Dust could have wiped out the dinosaurs | ET REALITY

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On a spring day more than 66 million years ago, an asteroid crashed into the sea off the coast of present-day Mexico. Known as the Chicxulub impact, it unleashed a global shock wave, earthquakes and megatsunamis that exterminated non-avian dinosaurs and plunged the Earth into a long, dark winter.

TO study published on monday In the journal Nature Geoscience, a cause of this cold wave has been discovered: dust. The study’s authors say the fine, micrometer-sized silicate dust remained in the atmosphere for up to 15 years after the impact and contributed to global cooling. Additionally, they say, all photosynthetic activity on Earth may have completely ceased two weeks after the Chicxulub impact, largely due to fine dust.

Esteban BrusatteA paleontologist at the University of Edinburgh who was not involved in the research, said studies like this helped understand the period after the asteroid impact.

“They help us empathize with T. rex, Triceratops and the other dinosaurs that woke up in the morning at the top of the food chain but at the end of the day faced a world in chaos,” he said.

During field work in 2017, Pim Kaskes, a geologist at the Vrije Universiteit Brussel in Belgium and author of the new research, collected some fine-grained samples from a geological formation in North Dakota known as Tanis, which yielded a treasure trove of fossils. While Tanis is 2,000 miles from the Chicxulub impact, seismic waves created a mineral deposit known as the Cretaceous-Paleogene boundary. It is about four feet thick and corresponds to the event.

He shared the samples with Cem Berk Senela paleoclimate modeling researcher at the Royal Observatory of Belgium who was then a graduate student at the Free University of Brussels.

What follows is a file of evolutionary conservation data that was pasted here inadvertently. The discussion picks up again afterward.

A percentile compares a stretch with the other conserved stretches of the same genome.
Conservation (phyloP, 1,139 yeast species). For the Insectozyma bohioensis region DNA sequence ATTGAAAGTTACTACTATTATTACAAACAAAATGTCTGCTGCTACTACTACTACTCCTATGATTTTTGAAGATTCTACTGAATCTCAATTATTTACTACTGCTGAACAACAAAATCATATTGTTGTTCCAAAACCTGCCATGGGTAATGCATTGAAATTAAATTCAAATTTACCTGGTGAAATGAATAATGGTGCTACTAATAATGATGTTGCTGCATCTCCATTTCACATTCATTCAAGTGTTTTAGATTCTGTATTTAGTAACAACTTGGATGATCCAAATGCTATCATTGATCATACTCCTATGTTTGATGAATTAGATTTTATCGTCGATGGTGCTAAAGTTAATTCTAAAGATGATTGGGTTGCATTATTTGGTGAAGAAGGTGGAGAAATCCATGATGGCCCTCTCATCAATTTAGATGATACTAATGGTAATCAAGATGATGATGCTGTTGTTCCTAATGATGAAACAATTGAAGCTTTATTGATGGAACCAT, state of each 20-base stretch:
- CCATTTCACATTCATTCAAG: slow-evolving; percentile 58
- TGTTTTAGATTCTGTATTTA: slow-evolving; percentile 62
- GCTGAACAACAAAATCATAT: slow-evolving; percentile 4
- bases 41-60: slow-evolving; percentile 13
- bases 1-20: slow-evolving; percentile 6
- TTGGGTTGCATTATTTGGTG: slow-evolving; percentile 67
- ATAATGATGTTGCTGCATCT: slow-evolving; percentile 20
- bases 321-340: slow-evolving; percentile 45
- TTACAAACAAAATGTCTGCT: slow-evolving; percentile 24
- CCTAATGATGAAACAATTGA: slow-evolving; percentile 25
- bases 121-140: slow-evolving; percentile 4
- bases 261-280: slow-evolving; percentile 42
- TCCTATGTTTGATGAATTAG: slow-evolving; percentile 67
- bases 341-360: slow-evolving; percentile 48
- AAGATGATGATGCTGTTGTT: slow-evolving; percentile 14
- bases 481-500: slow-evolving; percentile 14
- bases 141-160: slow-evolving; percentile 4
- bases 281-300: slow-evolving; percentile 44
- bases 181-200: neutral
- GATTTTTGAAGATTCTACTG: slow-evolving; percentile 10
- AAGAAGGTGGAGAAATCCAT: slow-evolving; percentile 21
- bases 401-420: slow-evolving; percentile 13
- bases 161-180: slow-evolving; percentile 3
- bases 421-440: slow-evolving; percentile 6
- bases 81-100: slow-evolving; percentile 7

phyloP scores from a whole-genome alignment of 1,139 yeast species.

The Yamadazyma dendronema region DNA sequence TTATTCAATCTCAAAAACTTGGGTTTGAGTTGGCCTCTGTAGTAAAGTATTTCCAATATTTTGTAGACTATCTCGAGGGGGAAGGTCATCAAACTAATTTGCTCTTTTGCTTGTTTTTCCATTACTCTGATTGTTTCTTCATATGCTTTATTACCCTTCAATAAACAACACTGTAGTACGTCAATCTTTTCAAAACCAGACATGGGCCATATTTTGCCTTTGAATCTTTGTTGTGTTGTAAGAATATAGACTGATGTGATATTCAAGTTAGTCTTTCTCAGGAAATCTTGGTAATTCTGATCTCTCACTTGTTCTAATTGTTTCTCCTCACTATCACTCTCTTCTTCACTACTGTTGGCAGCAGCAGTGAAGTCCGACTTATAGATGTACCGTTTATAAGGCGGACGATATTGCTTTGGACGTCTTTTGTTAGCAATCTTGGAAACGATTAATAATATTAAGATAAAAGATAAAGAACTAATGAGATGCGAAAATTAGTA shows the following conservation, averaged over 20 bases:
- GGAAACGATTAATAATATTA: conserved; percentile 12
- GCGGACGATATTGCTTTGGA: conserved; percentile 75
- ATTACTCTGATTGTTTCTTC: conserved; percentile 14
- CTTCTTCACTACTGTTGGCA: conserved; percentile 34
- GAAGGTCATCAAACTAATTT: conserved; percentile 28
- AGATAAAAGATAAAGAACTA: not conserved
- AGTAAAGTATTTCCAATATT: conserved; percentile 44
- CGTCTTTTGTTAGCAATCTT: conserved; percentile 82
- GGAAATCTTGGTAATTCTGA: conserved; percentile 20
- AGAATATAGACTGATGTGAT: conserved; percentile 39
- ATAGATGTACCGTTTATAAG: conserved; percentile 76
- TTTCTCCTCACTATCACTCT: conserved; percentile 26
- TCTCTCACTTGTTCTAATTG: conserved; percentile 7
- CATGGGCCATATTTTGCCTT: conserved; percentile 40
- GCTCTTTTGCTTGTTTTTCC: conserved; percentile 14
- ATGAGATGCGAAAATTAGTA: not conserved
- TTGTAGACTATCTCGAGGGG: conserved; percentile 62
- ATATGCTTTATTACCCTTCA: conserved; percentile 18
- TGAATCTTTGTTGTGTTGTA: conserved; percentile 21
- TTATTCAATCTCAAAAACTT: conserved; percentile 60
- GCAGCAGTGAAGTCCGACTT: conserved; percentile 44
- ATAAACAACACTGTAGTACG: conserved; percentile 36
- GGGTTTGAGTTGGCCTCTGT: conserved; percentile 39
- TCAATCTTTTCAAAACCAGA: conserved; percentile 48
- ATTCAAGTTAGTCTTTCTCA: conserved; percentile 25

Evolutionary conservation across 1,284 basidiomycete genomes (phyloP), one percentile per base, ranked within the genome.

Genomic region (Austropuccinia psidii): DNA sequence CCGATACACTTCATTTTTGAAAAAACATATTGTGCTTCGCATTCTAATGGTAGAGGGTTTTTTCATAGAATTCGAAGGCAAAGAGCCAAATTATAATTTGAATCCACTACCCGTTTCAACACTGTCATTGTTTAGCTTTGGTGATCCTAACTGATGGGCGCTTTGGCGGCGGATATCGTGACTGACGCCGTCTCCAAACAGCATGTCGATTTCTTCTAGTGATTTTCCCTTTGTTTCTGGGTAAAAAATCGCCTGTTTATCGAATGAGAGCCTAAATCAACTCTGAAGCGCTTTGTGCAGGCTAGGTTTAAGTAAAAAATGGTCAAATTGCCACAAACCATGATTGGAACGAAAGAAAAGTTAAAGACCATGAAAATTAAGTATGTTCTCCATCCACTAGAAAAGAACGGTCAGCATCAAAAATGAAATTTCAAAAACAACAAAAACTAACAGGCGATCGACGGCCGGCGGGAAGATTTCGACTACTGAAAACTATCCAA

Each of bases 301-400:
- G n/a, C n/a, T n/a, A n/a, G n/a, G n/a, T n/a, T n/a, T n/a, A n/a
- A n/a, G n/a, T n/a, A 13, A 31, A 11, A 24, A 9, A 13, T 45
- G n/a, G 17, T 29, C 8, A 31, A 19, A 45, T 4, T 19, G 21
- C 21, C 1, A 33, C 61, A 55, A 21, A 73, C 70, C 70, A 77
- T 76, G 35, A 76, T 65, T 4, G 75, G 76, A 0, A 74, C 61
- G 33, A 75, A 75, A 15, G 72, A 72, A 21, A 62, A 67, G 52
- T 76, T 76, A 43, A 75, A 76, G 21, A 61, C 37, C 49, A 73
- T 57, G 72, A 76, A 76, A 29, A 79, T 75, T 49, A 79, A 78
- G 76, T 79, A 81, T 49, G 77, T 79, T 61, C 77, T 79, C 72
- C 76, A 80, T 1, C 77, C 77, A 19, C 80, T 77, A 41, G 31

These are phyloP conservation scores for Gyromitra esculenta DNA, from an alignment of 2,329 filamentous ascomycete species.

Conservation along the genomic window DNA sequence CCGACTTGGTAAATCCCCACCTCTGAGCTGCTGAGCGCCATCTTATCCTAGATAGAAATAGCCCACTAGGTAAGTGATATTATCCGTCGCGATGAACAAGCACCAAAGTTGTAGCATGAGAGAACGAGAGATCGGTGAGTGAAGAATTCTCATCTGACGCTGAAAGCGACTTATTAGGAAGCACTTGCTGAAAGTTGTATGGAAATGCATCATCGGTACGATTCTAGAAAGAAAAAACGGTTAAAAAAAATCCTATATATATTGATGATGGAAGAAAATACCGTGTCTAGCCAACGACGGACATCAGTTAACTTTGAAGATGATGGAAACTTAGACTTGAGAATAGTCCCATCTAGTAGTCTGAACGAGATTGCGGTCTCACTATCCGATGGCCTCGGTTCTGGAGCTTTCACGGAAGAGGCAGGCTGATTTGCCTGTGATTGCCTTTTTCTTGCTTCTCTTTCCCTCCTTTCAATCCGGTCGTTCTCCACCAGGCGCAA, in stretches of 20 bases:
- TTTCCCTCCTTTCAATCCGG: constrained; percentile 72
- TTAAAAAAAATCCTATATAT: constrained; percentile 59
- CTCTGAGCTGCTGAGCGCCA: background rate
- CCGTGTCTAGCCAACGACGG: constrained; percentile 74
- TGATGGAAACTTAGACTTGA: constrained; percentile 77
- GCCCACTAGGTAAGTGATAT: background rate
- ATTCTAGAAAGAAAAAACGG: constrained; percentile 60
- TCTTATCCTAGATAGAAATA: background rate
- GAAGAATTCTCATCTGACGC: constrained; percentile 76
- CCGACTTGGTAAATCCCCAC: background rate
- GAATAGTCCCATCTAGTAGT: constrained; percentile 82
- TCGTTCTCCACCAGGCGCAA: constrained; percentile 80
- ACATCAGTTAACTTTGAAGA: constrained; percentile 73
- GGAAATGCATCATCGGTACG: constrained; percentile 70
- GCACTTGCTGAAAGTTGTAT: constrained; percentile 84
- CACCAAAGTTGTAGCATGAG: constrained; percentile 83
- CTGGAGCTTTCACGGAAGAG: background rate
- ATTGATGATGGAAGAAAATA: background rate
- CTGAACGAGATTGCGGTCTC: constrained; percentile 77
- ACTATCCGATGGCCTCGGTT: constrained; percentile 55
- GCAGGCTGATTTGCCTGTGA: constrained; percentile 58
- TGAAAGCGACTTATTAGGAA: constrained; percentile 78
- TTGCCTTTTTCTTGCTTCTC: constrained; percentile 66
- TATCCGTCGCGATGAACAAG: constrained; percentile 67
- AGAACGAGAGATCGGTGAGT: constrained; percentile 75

“One of the key questions we asked was what was the main determinant of the Chicxulub mass extinction because, in the literature, there have been various hypotheses addressing this phenomenon,” Dr. Senel said.

The role of dust has often been overlooked. Instead, scientists have focused on sulfur particles that the rocks released after the asteroid vaporized them, as well as soot from the impact and subsequent wildfires.

“The effects of the dust were not well known,” Dr. Kaskes said. “Most of the work that has been done used either very coarse-grained material that rains down very quickly from the atmosphere or extremely fine particles that also fall relatively quickly.”

Sulfur and soot were hypothesized, he said, to be better at absorbing and blocking sunlight compared to dust and were therefore the likely harbingers of winter’s impact.

According to Dr. Senel’s computer simulations, which incorporated data from sulfur particles, soot, and measurements of Dr. Kaskes’ samples, the fine dust was a major blow to the climate. After the asteroid, a cloud of fine dust thinner than a strand of hair clung to the atmosphere. Unlike sulfur and soot, which disappeared over time, these particles remained there for at least 15 years. This led to global average surface temperatures dropping as much as 59 degrees Fahrenheit.

Global photosynthesis was disrupted within two weeks, Dr. Senel said. Due to the fine dust, the photosynthesis of land plants was interrupted for 620 days after the impact. Four years passed before the atmosphere cleared, allowing the plants to receive enough sunlight to recover.

Jan SmithA paleontologist at the Vrije Universiteit Amsterdam who was not involved in the study, said the findings about the Earth’s cooling after the asteroid are “in the ballpark.”

But he said the idea that photosynthesis ceased for years, first proposed in the 1980s by father-son scientists Luis and Walter Alvarez, was controversial. Neither their hypothesis nor the new research explains how marine plants survived, although they may explain how dormant seeds and flowering plants recovered.

It will be necessary to incorporate fine dust measurements from more sites to draw more global conclusions. Dr. Senel and Kaskes say the computer simulation shows a slight difference in climate activity between the northern and southern hemispheres, but acknowledge that more research is needed.

“That’s something we would like to find out, to see if there are differences around the world, maybe some regions that were less affected by the meteorite impact and why some groups survived and others didn’t,” Dr. Kaskes said. “I think this is just a starting point for some interesting research and finding fossil evidence of this global response.”

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